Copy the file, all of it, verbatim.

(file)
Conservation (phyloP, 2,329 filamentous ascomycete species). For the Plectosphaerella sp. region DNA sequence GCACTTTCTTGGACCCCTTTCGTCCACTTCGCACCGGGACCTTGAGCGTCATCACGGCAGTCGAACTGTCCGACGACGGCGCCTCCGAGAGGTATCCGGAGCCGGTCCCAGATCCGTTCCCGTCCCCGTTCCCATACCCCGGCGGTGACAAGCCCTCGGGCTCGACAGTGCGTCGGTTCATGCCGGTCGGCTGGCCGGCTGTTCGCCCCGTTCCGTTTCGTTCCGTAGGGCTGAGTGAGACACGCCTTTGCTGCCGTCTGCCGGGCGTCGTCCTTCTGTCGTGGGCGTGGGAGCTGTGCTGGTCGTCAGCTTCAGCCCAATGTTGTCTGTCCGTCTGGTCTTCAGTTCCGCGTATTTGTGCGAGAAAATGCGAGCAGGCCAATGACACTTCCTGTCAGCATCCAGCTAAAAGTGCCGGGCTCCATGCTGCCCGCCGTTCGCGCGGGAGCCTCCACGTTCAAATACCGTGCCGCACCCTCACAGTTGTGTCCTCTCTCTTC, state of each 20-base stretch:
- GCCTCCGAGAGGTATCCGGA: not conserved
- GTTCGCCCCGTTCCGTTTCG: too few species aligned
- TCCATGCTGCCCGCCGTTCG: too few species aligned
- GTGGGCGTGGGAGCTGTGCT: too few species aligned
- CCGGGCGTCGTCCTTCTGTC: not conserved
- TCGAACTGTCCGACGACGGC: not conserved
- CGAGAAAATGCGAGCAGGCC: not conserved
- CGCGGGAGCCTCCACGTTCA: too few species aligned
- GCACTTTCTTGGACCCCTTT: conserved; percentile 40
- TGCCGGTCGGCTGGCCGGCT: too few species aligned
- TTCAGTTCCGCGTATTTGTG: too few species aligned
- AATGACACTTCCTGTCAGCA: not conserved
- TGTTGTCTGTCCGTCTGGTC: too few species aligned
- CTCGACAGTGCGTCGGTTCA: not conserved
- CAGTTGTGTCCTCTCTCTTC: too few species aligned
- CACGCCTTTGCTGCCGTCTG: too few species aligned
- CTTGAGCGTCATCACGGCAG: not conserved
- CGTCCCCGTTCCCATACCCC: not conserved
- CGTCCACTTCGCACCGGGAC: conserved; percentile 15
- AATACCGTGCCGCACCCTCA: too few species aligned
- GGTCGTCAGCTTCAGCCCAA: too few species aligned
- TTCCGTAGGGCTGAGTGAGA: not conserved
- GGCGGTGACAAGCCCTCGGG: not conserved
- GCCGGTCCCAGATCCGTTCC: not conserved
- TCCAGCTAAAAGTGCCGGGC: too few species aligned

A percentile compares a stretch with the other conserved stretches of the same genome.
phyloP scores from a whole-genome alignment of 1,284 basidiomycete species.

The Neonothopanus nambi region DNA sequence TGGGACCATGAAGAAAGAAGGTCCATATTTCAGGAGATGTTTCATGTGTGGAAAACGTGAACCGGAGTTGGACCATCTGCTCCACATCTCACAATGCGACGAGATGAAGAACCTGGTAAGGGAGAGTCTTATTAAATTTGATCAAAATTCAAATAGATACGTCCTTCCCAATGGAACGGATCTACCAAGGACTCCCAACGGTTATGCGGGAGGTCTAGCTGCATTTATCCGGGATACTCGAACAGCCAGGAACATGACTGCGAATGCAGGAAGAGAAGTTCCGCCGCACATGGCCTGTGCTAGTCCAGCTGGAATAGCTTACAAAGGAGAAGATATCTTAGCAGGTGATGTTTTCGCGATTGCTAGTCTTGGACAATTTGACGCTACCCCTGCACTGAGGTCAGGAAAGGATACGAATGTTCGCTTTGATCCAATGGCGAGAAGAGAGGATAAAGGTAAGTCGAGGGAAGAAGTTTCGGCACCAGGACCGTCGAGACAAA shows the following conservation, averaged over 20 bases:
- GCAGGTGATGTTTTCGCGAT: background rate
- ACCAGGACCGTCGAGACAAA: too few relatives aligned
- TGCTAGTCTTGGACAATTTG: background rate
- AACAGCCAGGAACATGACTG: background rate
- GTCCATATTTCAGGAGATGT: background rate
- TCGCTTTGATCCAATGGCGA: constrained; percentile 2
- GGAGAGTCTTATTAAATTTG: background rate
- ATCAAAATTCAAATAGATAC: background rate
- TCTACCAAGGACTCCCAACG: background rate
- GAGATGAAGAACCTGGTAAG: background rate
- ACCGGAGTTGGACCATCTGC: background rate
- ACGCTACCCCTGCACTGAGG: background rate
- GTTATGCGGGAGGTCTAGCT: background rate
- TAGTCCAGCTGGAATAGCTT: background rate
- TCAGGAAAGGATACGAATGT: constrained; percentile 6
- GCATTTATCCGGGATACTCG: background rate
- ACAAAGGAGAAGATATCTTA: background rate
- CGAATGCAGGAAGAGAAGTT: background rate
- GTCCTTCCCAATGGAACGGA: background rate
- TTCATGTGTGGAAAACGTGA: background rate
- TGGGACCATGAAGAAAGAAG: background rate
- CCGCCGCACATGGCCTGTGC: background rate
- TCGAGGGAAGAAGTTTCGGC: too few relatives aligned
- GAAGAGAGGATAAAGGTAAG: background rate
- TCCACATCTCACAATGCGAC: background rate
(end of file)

Conservation (phyloP, 2,329 filamentous ascomycete species). For the Plectosphaerella sp. region DNA sequence GCACTTTCTTGGACCCCTTTCGTCCACTTCGCACCGGGACCTTGAGCGTCATCACGGCAGTCGAACTGTCCGACGACGGCGCCTCCGAGAGGTATCCGGAGCCGGTCCCAGATCCGTTCCCGTCCCCGTTCCCATACCCCGGCGGTGACAAGCCCTCGGGCTCGACAGTGCGTCGGTTCATGCCGGTCGGCTGGCCGGCTGTTCGCCCCGTTCCGTTTCGTTCCGTAGGGCTGAGTGAGACACGCCTTTGCTGCCGTCTGCCGGGCGTCGTCCTTCTGTCGTGGGCGTGGGAGCTGTGCTGGTCGTCAGCTTCAGCCCAATGTTGTCTGTCCGTCTGGTCTTCAGTTCCGCGTATTTGTGCGAGAAAATGCGAGCAGGCCAATGACACTTCCTGTCAGCATCCAGCTAAAAGTGCCGGGCTCCATGCTGCCCGCCGTTCGCGCGGGAGCCTCCACGTTCAAATACCGTGCCGCACCCTCACAGTTGTGTCCTCTCTCTTC, state of each 20-base stretch:
- GCCTCCGAGAGGTATCCGGA: not conserved
- GTTCGCCCCGTTCCGTTTCG: too few species aligned
- TCCATGCTGCCCGCCGTTCG: too few species aligned
- GTGGGCGTGGGAGCTGTGCT: too few species aligned
- CCGGGCGTCGTCCTTCTGTC: not conserved
- TCGAACTGTCCGACGACGGC: not conserved
- CGAGAAAATGCGAGCAGGCC: not conserved
- CGCGGGAGCCTCCACGTTCA: too few species aligned
- GCACTTTCTTGGACCCCTTT: conserved; percentile 40
- TGCCGGTCGGCTGGCCGGCT: too few species aligned
- TTCAGTTCCGCGTATTTGTG: too few species aligned
- AATGACACTTCCTGTCAGCA: not conserved
- TGTTGTCTGTCCGTCTGGTC: too few species aligned
- CTCGACAGTGCGTCGGTTCA: not conserved
- CAGTTGTGTCCTCTCTCTTC: too few species aligned
- CACGCCTTTGCTGCCGTCTG: too few species aligned
- CTTGAGCGTCATCACGGCAG: not conserved
- CGTCCCCGTTCCCATACCCC: not conserved
- CGTCCACTTCGCACCGGGAC: conserved; percentile 15
- AATACCGTGCCGCACCCTCA: too few species aligned
- GGTCGTCAGCTTCAGCCCAA: too few species aligned
- TTCCGTAGGGCTGAGTGAGA: not conserved
- GGCGGTGACAAGCCCTCGGG: not conserved
- GCCGGTCCCAGATCCGTTCC: not conserved
- TCCAGCTAAAAGTGCCGGGC: too few species aligned

A percentile compares a stretch with the other conserved stretches of the same genome.
phyloP scores from a whole-genome alignment of 1,284 basidiomycete species.

The Neonothopanus nambi region DNA sequence TGGGACCATGAAGAAAGAAGGTCCATATTTCAGGAGATGTTTCATGTGTGGAAAACGTGAACCGGAGTTGGACCATCTGCTCCACATCTCACAATGCGACGAGATGAAGAACCTGGTAAGGGAGAGTCTTATTAAATTTGATCAAAATTCAAATAGATACGTCCTTCCCAATGGAACGGATCTACCAAGGACTCCCAACGGTTATGCGGGAGGTCTAGCTGCATTTATCCGGGATACTCGAACAGCCAGGAACATGACTGCGAATGCAGGAAGAGAAGTTCCGCCGCACATGGCCTGTGCTAGTCCAGCTGGAATAGCTTACAAAGGAGAAGATATCTTAGCAGGTGATGTTTTCGCGATTGCTAGTCTTGGACAATTTGACGCTACCCCTGCACTGAGGTCAGGAAAGGATACGAATGTTCGCTTTGATCCAATGGCGAGAAGAGAGGATAAAGGTAAGTCGAGGGAAGAAGTTTCGGCACCAGGACCGTCGAGACAAA shows the following conservation, averaged over 20 bases:
- GCAGGTGATGTTTTCGCGAT: background rate
- ACCAGGACCGTCGAGACAAA: too few relatives aligned
- TGCTAGTCTTGGACAATTTG: background rate
- AACAGCCAGGAACATGACTG: background rate
- GTCCATATTTCAGGAGATGT: background rate
- TCGCTTTGATCCAATGGCGA: constrained; percentile 2
- GGAGAGTCTTATTAAATTTG: background rate
- ATCAAAATTCAAATAGATAC: background rate
- TCTACCAAGGACTCCCAACG: background rate
- GAGATGAAGAACCTGGTAAG: background rate
- ACCGGAGTTGGACCATCTGC: background rate
- ACGCTACCCCTGCACTGAGG: background rate
- GTTATGCGGGAGGTCTAGCT: background rate
- TAGTCCAGCTGGAATAGCTT: background rate
- TCAGGAAAGGATACGAATGT: constrained; percentile 6
- GCATTTATCCGGGATACTCG: background rate
- ACAAAGGAGAAGATATCTTA: background rate
- CGAATGCAGGAAGAGAAGTT: background rate
- GTCCTTCCCAATGGAACGGA: background rate
- TTCATGTGTGGAAAACGTGA: background rate
- TGGGACCATGAAGAAAGAAG: background rate
- CCGCCGCACATGGCCTGTGC: background rate
- TCGAGGGAAGAAGTTTCGGC: too few relatives aligned
- GAAGAGAGGATAAAGGTAAG: background rate
- TCCACATCTCACAATGCGAC: background rate